No. The juvenile court judge determines if a minor is suitable for deferred entry of judgment (DEJ). Suitable means that the judge finds that the minor would benefit from:

  • education,
  • treatment, and
  • rehabilitation efforts.

In some cases, the judge will simply grant DEJ if the minor admits all the charges. In other cases, the judge will order a suitability hearing. The case is then referred to the probation department for an investigation.4 During its investigation the probation department will consider a minor's:

  • age and maturity level,
  • educational background,
  • family relationships,
  • motivation,
  • treatment history (if any), and
  • other positive and negative factors.

The probation department also determines which treatment programs would accept the minor if granted DEJ. If the evidence indicates, however, that the minor would not benefit from DEJ, the judge can deny it.5

For example:

A minor, although eligible, was found unsuitable for DEJ because the judge said that he was a documented gang member, had a history of drug abuse and addiction, and participated with other gang members in the residential theft of a rifle. In re Sergio R. (2003) 106 Cal.App. 4th 597.

4. What kinds of terms and conditions can be ordered under DEJ?

The court can order any terms and conditions of DEJ probation that are appropriate for an individual case.6 These could include:

  • warrantless searches of the minor and areas under their control (mandatory),
  • random drug or alcohol testing,
  • curfew and school attendance requirements, and
  • restitution.

5. What happens if a minor successfully completes DEJ?

If a minor performs satisfactorily on DEJ probation, at the end of the period the charge(s) are dismissed. The arrest is deemed never to have occurred and any juvenile court records are sealed.7

Please note that the prosecutor and the probation department can still access the records to see if a minor is eligible for DEJ in another case.

6. What happens if a minor fails to complete DEJ?

During the probation period, the prosecutor, probation department, or court may determine that a minor on DEJ:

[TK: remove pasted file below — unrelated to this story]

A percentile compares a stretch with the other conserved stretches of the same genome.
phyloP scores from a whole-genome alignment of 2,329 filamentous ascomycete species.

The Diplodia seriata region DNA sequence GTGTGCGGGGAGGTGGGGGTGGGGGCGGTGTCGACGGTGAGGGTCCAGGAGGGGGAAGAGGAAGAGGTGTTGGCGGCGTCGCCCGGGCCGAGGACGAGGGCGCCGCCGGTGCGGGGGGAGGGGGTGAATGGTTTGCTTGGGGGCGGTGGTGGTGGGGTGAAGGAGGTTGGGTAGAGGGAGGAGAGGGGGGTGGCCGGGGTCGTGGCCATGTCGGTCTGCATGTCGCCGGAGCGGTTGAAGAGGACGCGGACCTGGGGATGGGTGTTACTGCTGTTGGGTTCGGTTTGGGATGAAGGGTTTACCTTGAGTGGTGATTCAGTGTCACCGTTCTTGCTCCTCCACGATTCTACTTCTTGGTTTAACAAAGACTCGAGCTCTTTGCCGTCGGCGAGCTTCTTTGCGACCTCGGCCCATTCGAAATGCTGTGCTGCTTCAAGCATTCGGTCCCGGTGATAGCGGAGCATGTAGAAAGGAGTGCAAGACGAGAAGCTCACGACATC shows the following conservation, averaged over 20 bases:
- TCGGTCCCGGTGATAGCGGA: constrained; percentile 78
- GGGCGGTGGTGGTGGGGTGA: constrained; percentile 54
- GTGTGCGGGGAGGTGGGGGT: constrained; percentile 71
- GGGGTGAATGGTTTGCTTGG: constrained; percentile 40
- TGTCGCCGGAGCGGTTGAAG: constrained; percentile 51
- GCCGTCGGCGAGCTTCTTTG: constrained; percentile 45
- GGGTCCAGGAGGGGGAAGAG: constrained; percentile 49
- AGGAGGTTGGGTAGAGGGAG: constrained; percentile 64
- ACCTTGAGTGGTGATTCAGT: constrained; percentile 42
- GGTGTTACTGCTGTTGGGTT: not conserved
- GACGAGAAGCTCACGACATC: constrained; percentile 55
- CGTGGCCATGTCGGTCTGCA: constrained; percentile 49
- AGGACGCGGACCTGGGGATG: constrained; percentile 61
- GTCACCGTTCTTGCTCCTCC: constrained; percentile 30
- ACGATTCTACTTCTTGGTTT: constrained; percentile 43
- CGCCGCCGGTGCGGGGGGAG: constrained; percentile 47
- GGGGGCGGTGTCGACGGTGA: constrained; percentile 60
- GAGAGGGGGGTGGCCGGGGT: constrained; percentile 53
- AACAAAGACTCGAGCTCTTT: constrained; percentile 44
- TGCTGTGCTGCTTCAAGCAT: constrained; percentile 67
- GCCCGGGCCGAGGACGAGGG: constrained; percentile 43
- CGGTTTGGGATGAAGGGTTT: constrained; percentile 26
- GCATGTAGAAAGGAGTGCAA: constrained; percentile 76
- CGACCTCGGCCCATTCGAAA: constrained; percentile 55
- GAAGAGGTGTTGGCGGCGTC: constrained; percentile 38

• is not performing satisfactorily in an assigned program,
  • is not following the terms of probation,
  • is not benefiting from education, treatment, or rehabilitation,
  • committed a felony, or
  • committed one or more misdemeanors on two separate occasions.

If this occurs the court can lift the deferral and schedule a disposition hearing (sentencing).

For example:

A juvenile (now 18) on DEJ probation decided to drop out of high school. This was a violation of the terms of probation. The judge lifted the deferred entry of judgment and at the disposition hearing terminated probation. The effect was that the juvenile no longer qualified for mandatory dismissal of his case or sealing of his record, even though probation was ended.8

Call us for help…

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Call us for help at (855) LAW-FIRM

If you or a loved one is facing juvenile court charges, we invite you to contact us at Shouse Law Group. We can provide a free consultation in our office or by phone. You can call us 24/7 at (855) LAW-FIRM.


Legal References:

  1. California Rules of Court 5.800(b)(2)

  2. Welfare & Institutions 790(a).

  3. In re Kenneth J. (2008) 158 Cal.App.4th 973.

  4. Welfare & Institutions 791(b); California Rules of Court 5.800.

  5. Martha C. v Superior Court (2003) 108 Cal.App. 4th 556.

  6. Welfare & Institutions 794.

  7. Welfare & Institutions 791(a)(3) and (c).

  8. In re N.R. (2017) 15 Cal.App.5th 590.